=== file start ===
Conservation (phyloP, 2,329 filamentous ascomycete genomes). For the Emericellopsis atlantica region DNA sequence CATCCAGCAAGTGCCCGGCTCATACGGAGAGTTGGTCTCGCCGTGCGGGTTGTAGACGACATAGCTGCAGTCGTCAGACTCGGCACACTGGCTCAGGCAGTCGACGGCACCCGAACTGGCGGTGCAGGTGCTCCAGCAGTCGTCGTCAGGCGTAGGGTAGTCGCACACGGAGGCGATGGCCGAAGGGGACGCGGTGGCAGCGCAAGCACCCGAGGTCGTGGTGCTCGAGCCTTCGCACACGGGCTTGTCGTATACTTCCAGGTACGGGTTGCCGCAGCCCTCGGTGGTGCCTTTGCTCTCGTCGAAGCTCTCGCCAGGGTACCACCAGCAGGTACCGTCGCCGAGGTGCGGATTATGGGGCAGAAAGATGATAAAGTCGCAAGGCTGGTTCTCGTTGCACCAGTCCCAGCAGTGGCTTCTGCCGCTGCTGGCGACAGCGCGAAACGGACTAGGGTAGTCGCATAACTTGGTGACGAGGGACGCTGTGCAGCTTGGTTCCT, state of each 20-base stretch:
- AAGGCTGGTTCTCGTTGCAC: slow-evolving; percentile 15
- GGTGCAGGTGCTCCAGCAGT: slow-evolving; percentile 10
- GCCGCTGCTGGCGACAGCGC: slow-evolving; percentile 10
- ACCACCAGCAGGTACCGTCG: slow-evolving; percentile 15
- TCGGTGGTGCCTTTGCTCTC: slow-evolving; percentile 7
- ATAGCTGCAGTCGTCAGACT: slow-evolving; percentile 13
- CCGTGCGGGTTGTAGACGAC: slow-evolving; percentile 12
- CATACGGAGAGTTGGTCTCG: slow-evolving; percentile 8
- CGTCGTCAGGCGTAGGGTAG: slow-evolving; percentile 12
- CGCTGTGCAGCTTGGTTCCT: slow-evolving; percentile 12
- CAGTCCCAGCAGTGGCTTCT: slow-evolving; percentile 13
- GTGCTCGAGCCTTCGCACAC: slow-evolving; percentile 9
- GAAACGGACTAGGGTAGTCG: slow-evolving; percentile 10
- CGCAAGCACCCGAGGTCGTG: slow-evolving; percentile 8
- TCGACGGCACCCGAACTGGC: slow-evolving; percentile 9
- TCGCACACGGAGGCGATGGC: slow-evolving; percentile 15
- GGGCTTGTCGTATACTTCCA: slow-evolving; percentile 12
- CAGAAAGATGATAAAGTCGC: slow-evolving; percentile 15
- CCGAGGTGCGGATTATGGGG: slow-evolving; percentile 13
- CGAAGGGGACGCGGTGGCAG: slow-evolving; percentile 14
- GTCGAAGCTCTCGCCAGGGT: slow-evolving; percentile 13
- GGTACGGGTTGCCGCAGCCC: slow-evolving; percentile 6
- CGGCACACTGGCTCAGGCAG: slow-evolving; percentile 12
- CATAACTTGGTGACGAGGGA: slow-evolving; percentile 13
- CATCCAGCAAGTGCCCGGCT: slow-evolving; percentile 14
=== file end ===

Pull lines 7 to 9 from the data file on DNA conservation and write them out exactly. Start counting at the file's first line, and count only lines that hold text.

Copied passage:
- ATAGCTGCAGTCGTCAGACT: slow-evolving; percentile 13
- CCGTGCGGGTTGTAGACGAC: slow-evolving; percentile 12
- CATACGGAGAGTTGGTCTCG: slow-evolving; percentile 8